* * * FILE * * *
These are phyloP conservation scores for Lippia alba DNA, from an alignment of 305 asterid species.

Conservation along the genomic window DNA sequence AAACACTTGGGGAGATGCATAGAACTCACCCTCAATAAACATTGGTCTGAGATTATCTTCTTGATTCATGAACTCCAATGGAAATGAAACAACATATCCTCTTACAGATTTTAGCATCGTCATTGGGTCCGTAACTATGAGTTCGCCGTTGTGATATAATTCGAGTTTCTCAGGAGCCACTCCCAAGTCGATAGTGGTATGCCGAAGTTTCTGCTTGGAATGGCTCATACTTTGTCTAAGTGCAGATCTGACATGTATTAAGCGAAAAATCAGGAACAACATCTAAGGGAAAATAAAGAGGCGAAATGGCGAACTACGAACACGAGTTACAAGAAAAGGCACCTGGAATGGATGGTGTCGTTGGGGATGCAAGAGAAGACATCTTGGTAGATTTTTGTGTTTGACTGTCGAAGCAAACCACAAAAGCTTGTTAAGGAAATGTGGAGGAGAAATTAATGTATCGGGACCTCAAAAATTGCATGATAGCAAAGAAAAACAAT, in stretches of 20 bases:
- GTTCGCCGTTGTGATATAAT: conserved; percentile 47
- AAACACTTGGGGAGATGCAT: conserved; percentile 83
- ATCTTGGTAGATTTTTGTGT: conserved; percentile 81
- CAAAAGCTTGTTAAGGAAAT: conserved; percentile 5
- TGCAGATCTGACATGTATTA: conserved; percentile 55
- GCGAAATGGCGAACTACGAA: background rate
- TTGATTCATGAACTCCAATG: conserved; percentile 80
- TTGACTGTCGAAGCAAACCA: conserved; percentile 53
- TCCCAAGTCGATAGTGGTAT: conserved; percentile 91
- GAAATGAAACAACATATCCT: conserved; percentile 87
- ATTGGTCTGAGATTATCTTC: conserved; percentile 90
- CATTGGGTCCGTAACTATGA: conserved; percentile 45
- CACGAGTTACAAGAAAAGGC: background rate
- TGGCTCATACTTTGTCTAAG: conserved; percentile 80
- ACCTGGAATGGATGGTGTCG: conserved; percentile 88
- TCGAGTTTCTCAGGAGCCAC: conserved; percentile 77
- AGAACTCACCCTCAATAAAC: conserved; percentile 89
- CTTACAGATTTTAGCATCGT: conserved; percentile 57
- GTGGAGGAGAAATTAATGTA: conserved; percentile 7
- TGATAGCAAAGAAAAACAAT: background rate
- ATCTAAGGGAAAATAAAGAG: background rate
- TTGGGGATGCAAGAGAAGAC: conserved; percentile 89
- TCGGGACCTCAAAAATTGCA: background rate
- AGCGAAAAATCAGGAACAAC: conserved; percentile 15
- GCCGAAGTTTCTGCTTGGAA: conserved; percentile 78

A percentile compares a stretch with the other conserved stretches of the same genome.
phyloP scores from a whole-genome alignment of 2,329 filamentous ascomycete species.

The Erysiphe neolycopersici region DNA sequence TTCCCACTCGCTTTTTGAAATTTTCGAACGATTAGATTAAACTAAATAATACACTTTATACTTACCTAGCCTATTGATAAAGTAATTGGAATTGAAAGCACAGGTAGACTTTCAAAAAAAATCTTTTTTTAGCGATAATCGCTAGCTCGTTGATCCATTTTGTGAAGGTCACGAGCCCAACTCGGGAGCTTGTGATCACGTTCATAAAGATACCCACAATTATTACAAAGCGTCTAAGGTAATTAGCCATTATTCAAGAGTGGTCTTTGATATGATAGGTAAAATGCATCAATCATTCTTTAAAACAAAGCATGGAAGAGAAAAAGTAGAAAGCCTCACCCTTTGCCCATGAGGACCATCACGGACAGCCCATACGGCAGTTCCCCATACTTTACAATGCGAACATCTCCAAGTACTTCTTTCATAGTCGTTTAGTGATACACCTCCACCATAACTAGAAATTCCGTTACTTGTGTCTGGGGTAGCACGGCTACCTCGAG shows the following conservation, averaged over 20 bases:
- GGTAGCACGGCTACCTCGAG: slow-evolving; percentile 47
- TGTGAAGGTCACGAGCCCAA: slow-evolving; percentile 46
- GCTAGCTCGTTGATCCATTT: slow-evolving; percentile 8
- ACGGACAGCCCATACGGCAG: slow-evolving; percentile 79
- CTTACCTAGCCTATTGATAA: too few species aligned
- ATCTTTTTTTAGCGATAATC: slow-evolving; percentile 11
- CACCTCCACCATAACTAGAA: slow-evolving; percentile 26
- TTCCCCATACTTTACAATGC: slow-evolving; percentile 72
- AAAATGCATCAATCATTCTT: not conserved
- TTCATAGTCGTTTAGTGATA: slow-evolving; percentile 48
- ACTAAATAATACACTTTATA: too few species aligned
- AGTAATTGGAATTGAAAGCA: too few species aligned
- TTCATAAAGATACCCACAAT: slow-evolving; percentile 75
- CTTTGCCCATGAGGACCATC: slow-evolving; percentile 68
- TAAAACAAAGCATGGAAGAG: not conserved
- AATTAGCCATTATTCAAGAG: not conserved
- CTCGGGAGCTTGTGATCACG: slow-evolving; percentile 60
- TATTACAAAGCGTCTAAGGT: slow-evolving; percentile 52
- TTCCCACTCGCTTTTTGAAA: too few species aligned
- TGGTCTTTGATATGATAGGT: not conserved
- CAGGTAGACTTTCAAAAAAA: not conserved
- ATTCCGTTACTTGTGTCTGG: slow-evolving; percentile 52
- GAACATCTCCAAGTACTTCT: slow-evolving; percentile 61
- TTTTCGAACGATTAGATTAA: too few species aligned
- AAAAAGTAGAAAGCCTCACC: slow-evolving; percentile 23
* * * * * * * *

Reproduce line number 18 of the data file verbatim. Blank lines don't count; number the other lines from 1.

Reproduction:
- TCGAGTTTCTCAGGAGCCAC: conserved; percentile 77